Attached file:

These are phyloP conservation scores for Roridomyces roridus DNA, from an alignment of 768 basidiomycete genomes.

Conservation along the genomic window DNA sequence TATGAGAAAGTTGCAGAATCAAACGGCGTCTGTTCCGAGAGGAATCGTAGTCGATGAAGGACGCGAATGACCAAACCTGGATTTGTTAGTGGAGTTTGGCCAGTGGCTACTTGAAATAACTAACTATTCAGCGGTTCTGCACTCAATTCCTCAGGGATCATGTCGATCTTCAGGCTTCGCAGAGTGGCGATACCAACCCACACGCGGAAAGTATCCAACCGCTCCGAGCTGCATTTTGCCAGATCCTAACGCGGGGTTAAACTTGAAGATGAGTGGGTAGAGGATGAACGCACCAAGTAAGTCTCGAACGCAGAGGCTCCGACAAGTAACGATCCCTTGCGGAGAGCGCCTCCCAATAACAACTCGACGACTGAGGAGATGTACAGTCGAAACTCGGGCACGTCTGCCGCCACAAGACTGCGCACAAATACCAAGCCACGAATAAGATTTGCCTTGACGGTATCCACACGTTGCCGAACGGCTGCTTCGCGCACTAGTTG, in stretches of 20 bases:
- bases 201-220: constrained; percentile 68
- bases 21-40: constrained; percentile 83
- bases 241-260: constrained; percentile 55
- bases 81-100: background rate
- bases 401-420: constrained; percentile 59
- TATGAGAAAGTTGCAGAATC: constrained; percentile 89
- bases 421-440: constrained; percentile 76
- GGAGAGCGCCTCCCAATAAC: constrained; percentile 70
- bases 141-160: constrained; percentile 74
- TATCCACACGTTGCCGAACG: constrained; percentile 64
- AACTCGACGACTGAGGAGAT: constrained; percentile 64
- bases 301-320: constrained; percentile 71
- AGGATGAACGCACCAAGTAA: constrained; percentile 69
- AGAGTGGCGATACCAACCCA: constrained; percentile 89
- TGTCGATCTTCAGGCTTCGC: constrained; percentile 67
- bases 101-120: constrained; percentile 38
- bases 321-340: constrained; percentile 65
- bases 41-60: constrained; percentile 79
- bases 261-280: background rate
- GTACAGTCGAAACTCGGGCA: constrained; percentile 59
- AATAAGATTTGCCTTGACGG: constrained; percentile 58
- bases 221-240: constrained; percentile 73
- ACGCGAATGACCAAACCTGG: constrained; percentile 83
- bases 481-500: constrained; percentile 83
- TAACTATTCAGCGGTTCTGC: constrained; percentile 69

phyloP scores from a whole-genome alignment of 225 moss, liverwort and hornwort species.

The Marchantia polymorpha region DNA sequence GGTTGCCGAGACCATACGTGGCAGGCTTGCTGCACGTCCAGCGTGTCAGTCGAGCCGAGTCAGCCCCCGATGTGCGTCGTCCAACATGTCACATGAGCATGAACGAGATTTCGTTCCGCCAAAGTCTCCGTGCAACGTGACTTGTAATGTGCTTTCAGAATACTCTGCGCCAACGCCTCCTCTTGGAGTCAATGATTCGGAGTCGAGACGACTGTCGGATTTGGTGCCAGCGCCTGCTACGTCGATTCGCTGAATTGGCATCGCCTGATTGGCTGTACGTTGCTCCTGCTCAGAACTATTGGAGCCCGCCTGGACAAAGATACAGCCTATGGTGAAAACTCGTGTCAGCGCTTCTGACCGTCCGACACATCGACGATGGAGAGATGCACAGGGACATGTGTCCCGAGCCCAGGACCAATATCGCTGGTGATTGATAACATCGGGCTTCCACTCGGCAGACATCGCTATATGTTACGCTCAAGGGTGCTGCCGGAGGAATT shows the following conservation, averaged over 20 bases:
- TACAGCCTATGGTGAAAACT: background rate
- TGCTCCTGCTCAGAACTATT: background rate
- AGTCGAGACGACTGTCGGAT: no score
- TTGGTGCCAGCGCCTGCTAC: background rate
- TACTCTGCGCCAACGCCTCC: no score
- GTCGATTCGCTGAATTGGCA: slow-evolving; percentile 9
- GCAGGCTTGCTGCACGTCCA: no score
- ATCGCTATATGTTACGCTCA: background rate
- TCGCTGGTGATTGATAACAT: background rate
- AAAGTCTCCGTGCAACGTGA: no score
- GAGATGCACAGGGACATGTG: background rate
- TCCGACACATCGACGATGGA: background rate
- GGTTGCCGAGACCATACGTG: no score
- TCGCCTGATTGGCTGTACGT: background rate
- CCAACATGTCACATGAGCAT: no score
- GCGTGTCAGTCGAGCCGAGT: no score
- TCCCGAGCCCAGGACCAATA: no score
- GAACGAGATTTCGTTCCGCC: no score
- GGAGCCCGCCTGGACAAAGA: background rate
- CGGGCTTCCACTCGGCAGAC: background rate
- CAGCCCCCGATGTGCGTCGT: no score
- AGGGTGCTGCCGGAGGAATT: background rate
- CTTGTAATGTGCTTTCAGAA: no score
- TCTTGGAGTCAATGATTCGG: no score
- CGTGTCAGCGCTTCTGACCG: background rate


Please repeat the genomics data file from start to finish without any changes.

These are phyloP conservation scores for Roridomyces roridus DNA, from an alignment of 768 basidiomycete genomes.

Conservation along the genomic window DNA sequence TATGAGAAAGTTGCAGAATCAAACGGCGTCTGTTCCGAGAGGAATCGTAGTCGATGAAGGACGCGAATGACCAAACCTGGATTTGTTAGTGGAGTTTGGCCAGTGGCTACTTGAAATAACTAACTATTCAGCGGTTCTGCACTCAATTCCTCAGGGATCATGTCGATCTTCAGGCTTCGCAGAGTGGCGATACCAACCCACACGCGGAAAGTATCCAACCGCTCCGAGCTGCATTTTGCCAGATCCTAACGCGGGGTTAAACTTGAAGATGAGTGGGTAGAGGATGAACGCACCAAGTAAGTCTCGAACGCAGAGGCTCCGACAAGTAACGATCCCTTGCGGAGAGCGCCTCCCAATAACAACTCGACGACTGAGGAGATGTACAGTCGAAACTCGGGCACGTCTGCCGCCACAAGACTGCGCACAAATACCAAGCCACGAATAAGATTTGCCTTGACGGTATCCACACGTTGCCGAACGGCTGCTTCGCGCACTAGTTG, in stretches of 20 bases:
- bases 201-220: constrained; percentile 68
- bases 21-40: constrained; percentile 83
- bases 241-260: constrained; percentile 55
- bases 81-100: background rate
- bases 401-420: constrained; percentile 59
- TATGAGAAAGTTGCAGAATC: constrained; percentile 89
- bases 421-440: constrained; percentile 76
- GGAGAGCGCCTCCCAATAAC: constrained; percentile 70
- bases 141-160: constrained; percentile 74
- TATCCACACGTTGCCGAACG: constrained; percentile 64
- AACTCGACGACTGAGGAGAT: constrained; percentile 64
- bases 301-320: constrained; percentile 71
- AGGATGAACGCACCAAGTAA: constrained; percentile 69
- AGAGTGGCGATACCAACCCA: constrained; percentile 89
- TGTCGATCTTCAGGCTTCGC: constrained; percentile 67
- bases 101-120: constrained; percentile 38
- bases 321-340: constrained; percentile 65
- bases 41-60: constrained; percentile 79
- bases 261-280: background rate
- GTACAGTCGAAACTCGGGCA: constrained; percentile 59
- AATAAGATTTGCCTTGACGG: constrained; percentile 58
- bases 221-240: constrained; percentile 73
- ACGCGAATGACCAAACCTGG: constrained; percentile 83
- bases 481-500: constrained; percentile 83
- TAACTATTCAGCGGTTCTGC: constrained; percentile 69

phyloP scores from a whole-genome alignment of 225 moss, liverwort and hornwort species.

The Marchantia polymorpha region DNA sequence GGTTGCCGAGACCATACGTGGCAGGCTTGCTGCACGTCCAGCGTGTCAGTCGAGCCGAGTCAGCCCCCGATGTGCGTCGTCCAACATGTCACATGAGCATGAACGAGATTTCGTTCCGCCAAAGTCTCCGTGCAACGTGACTTGTAATGTGCTTTCAGAATACTCTGCGCCAACGCCTCCTCTTGGAGTCAATGATTCGGAGTCGAGACGACTGTCGGATTTGGTGCCAGCGCCTGCTACGTCGATTCGCTGAATTGGCATCGCCTGATTGGCTGTACGTTGCTCCTGCTCAGAACTATTGGAGCCCGCCTGGACAAAGATACAGCCTATGGTGAAAACTCGTGTCAGCGCTTCTGACCGTCCGACACATCGACGATGGAGAGATGCACAGGGACATGTGTCCCGAGCCCAGGACCAATATCGCTGGTGATTGATAACATCGGGCTTCCACTCGGCAGACATCGCTATATGTTACGCTCAAGGGTGCTGCCGGAGGAATT shows the following conservation, averaged over 20 bases:
- TACAGCCTATGGTGAAAACT: background rate
- TGCTCCTGCTCAGAACTATT: background rate
- AGTCGAGACGACTGTCGGAT: no score
- TTGGTGCCAGCGCCTGCTAC: background rate
- TACTCTGCGCCAACGCCTCC: no score
- GTCGATTCGCTGAATTGGCA: slow-evolving; percentile 9
- GCAGGCTTGCTGCACGTCCA: no score
- ATCGCTATATGTTACGCTCA: background rate
- TCGCTGGTGATTGATAACAT: background rate
- AAAGTCTCCGTGCAACGTGA: no score
- GAGATGCACAGGGACATGTG: background rate
- TCCGACACATCGACGATGGA: background rate
- GGTTGCCGAGACCATACGTG: no score
- TCGCCTGATTGGCTGTACGT: background rate
- CCAACATGTCACATGAGCAT: no score
- GCGTGTCAGTCGAGCCGAGT: no score
- TCCCGAGCCCAGGACCAATA: no score
- GAACGAGATTTCGTTCCGCC: no score
- GGAGCCCGCCTGGACAAAGA: background rate
- CGGGCTTCCACTCGGCAGAC: background rate
- CAGCCCCCGATGTGCGTCGT: no score
- AGGGTGCTGCCGGAGGAATT: background rate
- CTTGTAATGTGCTTTCAGAA: no score
- TCTTGGAGTCAATGATTCGG: no score
- CGTGTCAGCGCTTCTGACCG: background rate